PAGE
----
G. Frege did not consider existence to be a property of things, but rather a property of concepts. The statement that ‘people exist‘ would then mean that the concept ‘person’ is (with regard to its extension) not void. Existence is, on this conception, a predicate of the second order. A similar theory is to be found in B. Russell. In a language of the first order, existence is expressed by an independent predicate, but it can be implied by the use of an existential quantifier. W. V. O. Quine taught that “to be means to be the value of a variable” to which it is bound by an existential quantifier. Carnap reacted, however, by saying that existence understood in this way just means the possibility of being proven in the framework of a given system: “to be means to be the element of a system”. Carnap thus showed that the existential quantifier indicates only instantiation in a universe of discourse, not real existence or being in the “metaphysical” sense of the word. If we should like to introduce the missing predicate of existence we must meet Frege’s rightful demand that the predicate be classified with the subject to which it is attributed as a certain class of thing, and thus that it be distinguished from other things which do not belong to the given class. After all, the attribution of predicates which belong to all things is uninformative (e.g. the attribution of self-identity). Now: from what do we distinguish things by attributing to them existence? From fictions, as the followers of A. Meinong suggested? Fictional things are always conceived incompletely: we can untrivially deny existence not to fictions themselves, but to the corresponding complete things which are possible. The universe of existential reflection has two sub-groups: the class of real things, and potential or merely possible things. Actual entities are in actual being, potential entities are in potential being. To have “potential being” means not to have, and at the same time to be able to have, actual being. By attributing, or denying, existence we distribute things into the two sub-groups mentioned. The universe of non-trivial existential reflection is made of things which can be considered as at least possible: this means abstractable subjects, that is such which can be abstracted from whatever being (actual and potential).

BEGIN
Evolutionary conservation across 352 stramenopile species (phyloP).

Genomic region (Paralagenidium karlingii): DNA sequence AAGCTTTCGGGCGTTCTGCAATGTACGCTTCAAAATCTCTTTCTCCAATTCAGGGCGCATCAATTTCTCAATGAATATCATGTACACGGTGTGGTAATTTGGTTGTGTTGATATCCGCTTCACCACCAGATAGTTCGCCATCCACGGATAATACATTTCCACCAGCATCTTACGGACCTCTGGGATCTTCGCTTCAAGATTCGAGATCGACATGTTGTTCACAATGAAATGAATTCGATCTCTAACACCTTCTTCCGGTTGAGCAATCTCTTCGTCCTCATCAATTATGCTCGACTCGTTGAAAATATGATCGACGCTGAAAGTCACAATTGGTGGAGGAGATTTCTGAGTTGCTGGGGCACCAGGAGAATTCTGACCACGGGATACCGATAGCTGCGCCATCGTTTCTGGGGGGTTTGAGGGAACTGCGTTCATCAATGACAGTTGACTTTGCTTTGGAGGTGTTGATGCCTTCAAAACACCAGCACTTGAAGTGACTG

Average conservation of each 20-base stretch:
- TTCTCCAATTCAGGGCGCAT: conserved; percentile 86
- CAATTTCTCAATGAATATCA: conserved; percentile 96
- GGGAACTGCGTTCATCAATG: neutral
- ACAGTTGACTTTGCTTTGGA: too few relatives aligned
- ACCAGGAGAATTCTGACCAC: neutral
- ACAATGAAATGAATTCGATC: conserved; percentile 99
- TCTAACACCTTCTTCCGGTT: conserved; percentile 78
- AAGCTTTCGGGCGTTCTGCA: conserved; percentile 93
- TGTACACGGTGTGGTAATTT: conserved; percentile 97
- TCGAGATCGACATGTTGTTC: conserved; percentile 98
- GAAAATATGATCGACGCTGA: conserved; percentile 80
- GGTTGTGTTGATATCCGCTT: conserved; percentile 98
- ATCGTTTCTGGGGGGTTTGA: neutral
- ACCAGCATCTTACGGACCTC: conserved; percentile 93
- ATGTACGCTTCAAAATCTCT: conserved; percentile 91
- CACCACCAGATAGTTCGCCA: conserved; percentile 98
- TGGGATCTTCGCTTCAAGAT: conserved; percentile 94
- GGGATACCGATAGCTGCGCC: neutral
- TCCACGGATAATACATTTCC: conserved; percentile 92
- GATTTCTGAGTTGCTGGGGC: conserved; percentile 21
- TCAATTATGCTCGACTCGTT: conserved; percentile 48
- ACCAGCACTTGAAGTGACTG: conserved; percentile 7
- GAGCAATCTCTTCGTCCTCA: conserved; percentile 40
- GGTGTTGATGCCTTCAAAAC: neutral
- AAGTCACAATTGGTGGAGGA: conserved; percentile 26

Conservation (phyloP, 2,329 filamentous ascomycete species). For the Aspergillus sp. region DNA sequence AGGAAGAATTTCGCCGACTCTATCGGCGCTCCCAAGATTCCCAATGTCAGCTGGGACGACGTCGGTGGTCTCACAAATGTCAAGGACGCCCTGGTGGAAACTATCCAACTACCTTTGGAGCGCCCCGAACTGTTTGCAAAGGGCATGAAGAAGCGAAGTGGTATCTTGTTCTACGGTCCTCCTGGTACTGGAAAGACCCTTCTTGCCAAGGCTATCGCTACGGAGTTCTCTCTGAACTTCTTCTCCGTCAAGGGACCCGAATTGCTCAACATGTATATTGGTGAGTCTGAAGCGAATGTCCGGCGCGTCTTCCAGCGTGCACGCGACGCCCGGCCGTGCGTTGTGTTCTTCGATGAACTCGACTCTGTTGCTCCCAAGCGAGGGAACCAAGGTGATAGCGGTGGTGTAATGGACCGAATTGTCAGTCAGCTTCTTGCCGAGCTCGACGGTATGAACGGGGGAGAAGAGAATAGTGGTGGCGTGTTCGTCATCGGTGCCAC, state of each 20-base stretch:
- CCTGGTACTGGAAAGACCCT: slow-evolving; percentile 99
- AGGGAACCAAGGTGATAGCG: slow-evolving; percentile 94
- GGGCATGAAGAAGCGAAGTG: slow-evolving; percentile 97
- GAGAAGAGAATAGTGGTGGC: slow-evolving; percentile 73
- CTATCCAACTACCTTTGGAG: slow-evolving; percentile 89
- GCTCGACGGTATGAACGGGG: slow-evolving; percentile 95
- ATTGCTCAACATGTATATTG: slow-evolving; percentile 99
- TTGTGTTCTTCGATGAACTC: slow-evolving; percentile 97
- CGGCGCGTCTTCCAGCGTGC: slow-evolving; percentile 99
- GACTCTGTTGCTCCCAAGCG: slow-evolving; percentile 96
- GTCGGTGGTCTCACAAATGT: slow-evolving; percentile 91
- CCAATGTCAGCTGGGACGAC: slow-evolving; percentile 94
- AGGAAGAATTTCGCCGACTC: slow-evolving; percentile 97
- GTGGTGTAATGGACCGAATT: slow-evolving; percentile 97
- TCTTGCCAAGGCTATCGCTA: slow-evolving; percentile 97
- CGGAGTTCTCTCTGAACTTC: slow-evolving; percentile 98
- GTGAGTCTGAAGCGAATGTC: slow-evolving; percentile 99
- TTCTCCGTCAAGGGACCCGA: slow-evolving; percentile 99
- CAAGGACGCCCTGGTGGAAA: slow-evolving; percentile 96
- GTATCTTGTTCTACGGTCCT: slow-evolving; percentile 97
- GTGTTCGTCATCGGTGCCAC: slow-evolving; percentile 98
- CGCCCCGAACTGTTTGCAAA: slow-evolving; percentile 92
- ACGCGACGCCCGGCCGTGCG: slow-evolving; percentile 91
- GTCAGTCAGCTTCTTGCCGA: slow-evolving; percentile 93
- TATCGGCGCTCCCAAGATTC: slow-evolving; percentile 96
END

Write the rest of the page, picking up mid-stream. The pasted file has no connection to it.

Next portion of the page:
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The defence of ethical universalism can be grounded in assertion that discussion, if it is to be meaningful, assumes the validity of some minimal agreement in principles. If, however, it is a fundamental fact that the participators in the discussion of ethical questions are (at least potentially) all people, then the principles of that discussion will have universal validity. Hume’s Law, which in this study is examined in detail and precisely formulated, does not allow us to seek a generally valid basis for ethical discussion exclusively in the domain of factual assumptions. This means that the universal validity of some basic evaluative ethical principles must be recognised.